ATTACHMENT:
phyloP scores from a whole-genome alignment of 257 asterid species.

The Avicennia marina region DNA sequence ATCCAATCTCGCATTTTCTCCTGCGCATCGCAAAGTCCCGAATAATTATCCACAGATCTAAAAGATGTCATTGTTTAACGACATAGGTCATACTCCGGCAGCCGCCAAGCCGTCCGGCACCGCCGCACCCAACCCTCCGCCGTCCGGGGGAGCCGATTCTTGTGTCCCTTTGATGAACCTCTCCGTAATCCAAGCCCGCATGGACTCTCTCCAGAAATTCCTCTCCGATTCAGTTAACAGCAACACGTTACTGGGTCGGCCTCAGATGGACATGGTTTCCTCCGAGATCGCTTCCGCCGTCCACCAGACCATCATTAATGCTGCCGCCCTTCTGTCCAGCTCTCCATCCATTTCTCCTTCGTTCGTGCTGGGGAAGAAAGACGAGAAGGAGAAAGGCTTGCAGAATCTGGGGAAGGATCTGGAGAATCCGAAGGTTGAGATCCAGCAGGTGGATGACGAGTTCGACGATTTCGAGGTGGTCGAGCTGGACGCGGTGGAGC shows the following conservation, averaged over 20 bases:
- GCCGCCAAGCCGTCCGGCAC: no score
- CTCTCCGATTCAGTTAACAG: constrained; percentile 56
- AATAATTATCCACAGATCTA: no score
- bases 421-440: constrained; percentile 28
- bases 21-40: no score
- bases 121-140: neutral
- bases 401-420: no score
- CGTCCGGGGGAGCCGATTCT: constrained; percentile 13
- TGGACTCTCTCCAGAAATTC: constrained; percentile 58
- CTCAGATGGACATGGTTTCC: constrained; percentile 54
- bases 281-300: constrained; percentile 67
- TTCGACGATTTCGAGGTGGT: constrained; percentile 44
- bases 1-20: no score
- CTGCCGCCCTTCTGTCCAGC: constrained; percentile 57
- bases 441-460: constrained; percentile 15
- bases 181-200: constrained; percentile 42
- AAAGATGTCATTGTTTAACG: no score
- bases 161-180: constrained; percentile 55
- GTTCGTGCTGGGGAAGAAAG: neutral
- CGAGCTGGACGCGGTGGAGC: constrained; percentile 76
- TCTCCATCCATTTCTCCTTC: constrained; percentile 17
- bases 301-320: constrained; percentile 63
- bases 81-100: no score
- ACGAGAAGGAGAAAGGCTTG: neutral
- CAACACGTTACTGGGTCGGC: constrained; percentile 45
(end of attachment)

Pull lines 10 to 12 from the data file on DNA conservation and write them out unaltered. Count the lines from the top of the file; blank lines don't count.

- CGTCCGGGGGAGCCGATTCT: constrained; percentile 13
- TGGACTCTCTCCAGAAATTC: constrained; percentile 58
- CTCAGATGGACATGGTTTCC: constrained; percentile 54